The results show that for a single person it is extremely difficult to own a property within a capital city in this day and age especially if the property you’re looking to buy is ‘average’.

With dual incomes it becomes significantly more affordable to get your foot into the home ownership door.

I guess the trick is realigning expectations of what you can afford and look at the first property purchase as a stepping stone.  The first purchase doesn’t have to be the property you plan to live in for the next 20 years, buy somewhere with growth potential where you can build equity and upgrade to the next property or look for a more affordable alternative such as a unit or townhouse.

Undoubtedly most people would aspire to live reasonably close to the city (especially whilst working) but you must be aware, there is a premium paid for the privilege.  Clearly housing in the most desirable parts of our capital cities is expensive and it is difficult to get into the market, but it’s hard to see that this will change.  With the largest employment opportunities focused within these capital cities and with almost 63% of the nation’s population living within the nations capitals, homes close to the city, close to public transport and amenity will likely continue to be the most highly sought after.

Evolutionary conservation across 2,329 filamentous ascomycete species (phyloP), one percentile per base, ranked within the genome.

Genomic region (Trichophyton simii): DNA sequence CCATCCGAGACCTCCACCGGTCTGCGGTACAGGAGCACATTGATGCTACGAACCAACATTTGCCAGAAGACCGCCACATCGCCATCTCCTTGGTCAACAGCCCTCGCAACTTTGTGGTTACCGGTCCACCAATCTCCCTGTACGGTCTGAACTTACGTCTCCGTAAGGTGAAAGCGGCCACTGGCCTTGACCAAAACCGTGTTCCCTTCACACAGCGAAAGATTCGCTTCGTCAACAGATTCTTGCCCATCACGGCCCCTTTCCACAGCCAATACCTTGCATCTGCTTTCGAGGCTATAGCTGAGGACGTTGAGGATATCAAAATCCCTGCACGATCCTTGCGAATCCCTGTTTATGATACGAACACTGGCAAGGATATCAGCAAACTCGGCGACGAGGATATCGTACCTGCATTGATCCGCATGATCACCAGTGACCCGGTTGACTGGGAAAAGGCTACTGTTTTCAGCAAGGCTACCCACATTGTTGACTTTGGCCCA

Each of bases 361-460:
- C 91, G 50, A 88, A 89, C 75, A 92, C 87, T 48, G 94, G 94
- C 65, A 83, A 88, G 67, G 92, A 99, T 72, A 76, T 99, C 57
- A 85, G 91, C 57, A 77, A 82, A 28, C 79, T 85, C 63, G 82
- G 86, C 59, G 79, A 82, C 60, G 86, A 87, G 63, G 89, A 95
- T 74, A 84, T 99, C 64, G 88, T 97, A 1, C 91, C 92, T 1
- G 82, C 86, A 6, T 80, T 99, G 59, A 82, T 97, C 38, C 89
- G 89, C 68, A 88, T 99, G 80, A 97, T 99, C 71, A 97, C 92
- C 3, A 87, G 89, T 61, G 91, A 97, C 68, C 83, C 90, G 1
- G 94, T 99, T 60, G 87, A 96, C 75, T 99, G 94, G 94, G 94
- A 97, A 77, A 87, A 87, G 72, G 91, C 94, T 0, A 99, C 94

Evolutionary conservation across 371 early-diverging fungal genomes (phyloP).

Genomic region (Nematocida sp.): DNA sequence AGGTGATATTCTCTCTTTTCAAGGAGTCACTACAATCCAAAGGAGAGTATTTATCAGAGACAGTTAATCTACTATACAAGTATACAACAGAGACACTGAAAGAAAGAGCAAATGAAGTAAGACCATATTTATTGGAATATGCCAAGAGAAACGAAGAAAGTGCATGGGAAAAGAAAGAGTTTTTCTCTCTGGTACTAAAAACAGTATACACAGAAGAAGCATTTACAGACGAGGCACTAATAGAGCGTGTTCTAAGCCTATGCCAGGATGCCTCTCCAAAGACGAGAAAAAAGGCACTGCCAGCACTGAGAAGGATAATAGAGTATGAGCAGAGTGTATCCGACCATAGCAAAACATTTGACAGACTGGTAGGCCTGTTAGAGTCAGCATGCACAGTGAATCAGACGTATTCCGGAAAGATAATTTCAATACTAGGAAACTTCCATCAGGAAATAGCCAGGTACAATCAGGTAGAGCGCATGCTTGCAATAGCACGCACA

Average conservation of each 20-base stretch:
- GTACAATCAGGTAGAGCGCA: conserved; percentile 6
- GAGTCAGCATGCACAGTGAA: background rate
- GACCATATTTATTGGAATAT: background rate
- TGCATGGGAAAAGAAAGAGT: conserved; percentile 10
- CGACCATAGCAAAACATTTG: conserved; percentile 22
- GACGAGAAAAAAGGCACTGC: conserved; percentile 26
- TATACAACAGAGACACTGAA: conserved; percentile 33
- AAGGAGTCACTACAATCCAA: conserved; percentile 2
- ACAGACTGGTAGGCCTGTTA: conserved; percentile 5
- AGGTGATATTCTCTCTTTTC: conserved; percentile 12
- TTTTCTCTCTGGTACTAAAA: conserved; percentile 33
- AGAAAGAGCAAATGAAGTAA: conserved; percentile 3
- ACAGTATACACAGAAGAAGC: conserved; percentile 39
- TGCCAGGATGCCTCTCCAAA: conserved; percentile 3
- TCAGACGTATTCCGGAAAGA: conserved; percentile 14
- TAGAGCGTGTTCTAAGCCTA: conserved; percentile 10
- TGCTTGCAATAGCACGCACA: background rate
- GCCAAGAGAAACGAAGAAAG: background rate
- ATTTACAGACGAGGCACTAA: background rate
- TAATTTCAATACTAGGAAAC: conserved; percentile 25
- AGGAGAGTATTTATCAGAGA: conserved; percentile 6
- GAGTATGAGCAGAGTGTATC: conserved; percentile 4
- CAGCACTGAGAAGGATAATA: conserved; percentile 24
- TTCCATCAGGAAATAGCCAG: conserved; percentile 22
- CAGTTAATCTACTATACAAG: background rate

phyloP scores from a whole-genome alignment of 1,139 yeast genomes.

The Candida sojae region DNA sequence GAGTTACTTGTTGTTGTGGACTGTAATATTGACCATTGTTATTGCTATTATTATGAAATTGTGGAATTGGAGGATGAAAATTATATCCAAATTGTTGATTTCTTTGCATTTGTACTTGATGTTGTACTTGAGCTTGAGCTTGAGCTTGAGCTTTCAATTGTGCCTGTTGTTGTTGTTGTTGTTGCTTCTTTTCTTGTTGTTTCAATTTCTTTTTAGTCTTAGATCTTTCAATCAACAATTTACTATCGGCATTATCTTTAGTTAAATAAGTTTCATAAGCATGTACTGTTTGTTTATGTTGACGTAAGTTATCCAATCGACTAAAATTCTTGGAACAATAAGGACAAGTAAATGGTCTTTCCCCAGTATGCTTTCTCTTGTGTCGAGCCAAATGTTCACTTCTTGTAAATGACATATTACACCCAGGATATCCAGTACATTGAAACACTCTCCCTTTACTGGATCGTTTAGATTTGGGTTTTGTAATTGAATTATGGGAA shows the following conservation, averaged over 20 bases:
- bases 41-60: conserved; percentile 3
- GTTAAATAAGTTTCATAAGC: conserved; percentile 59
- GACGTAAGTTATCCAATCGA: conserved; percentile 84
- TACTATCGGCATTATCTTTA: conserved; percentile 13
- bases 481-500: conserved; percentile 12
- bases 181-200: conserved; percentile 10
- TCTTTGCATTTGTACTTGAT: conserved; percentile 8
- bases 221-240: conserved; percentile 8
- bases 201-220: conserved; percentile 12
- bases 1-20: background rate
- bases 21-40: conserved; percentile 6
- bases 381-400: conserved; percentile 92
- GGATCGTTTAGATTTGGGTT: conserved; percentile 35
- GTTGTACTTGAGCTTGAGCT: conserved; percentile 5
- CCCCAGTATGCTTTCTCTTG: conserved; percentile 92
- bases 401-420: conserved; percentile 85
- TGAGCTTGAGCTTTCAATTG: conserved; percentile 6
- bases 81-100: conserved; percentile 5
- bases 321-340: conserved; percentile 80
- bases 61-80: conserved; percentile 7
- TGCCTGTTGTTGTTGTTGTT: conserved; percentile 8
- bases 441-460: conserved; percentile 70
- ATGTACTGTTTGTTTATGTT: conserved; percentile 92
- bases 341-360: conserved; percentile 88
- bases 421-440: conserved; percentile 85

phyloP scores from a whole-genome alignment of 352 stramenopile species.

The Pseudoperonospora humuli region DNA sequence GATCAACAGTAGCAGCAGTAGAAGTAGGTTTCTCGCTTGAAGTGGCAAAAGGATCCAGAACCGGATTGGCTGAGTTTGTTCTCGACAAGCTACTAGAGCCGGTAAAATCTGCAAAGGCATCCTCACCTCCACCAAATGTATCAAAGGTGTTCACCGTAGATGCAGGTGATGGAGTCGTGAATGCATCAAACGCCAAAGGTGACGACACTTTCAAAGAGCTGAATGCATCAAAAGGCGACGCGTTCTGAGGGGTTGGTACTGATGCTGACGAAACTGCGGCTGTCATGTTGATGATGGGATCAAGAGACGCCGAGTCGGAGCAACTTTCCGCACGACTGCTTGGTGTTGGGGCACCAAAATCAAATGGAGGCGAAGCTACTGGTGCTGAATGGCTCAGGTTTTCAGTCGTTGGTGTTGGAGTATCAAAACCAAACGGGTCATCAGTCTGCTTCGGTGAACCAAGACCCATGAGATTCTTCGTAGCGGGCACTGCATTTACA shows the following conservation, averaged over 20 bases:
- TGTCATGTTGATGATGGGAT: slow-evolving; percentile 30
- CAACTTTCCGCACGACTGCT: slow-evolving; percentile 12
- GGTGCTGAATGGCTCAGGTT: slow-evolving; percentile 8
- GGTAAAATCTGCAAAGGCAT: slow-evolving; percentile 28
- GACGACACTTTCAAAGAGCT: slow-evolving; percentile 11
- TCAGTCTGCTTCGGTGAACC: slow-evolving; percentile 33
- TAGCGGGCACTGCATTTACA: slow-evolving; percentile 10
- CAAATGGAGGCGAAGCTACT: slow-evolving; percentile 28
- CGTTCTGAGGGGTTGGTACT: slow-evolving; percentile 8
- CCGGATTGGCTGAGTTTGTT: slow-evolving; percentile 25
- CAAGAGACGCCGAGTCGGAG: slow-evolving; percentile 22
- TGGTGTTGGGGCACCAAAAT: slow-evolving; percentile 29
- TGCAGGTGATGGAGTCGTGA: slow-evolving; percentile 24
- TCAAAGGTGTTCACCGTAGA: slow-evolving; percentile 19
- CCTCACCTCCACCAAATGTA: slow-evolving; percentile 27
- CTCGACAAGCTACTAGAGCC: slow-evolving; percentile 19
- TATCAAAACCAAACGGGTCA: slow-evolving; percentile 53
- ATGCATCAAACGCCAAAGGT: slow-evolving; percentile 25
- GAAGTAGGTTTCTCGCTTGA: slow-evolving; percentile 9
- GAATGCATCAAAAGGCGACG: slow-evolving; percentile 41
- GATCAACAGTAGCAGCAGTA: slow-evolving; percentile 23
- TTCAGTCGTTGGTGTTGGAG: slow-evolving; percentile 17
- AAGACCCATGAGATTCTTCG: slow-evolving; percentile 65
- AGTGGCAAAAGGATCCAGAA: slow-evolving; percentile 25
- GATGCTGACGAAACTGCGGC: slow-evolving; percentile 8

About Tim Lawless

Tim heads up the RP Data research and analytics team, analysing real estate markets, demographics and economic trends across Australia

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3 Responses to If you want to own property, get a significant other first

  1. Karl February 27, 2010 at 5:01 pm #

    How is it that in two rpdata articles published on the same day they appear to contain contradictory data?

    This link: http://www.rpdata.com/press_releases/australias_residential_property_market_begins_2010_in_the_black.html

    States: Rismark’s affordability index shows that Australian house prices are around 4.1x disposable incomes, which is where they have been for the last six years

    Where as this article shows that income at 8.2 in Sydney (never mind disposable income).

    • RP Data Research February 27, 2010 at 8:45 pm #

      Thanks Karl, you have already provided an answer as part of your question. The Rismark affordability index is calculated at the national level and also uses a different methodology which is based on disposable incomes at the household level. In contrast, the figures we have posted here are at the capital city level and based on annualised weekly earnings data for individuals. I think most would agree that housing affordability is much more of an issue within the major metro areas than regional markets.

    • RP Data Research March 1, 2010 at 8:43 am #

      It’s probably also to point out that although Rismark use our data for their analysis, the Index is not an RP Data product rather a Rismark International product which uses RP Data’s data.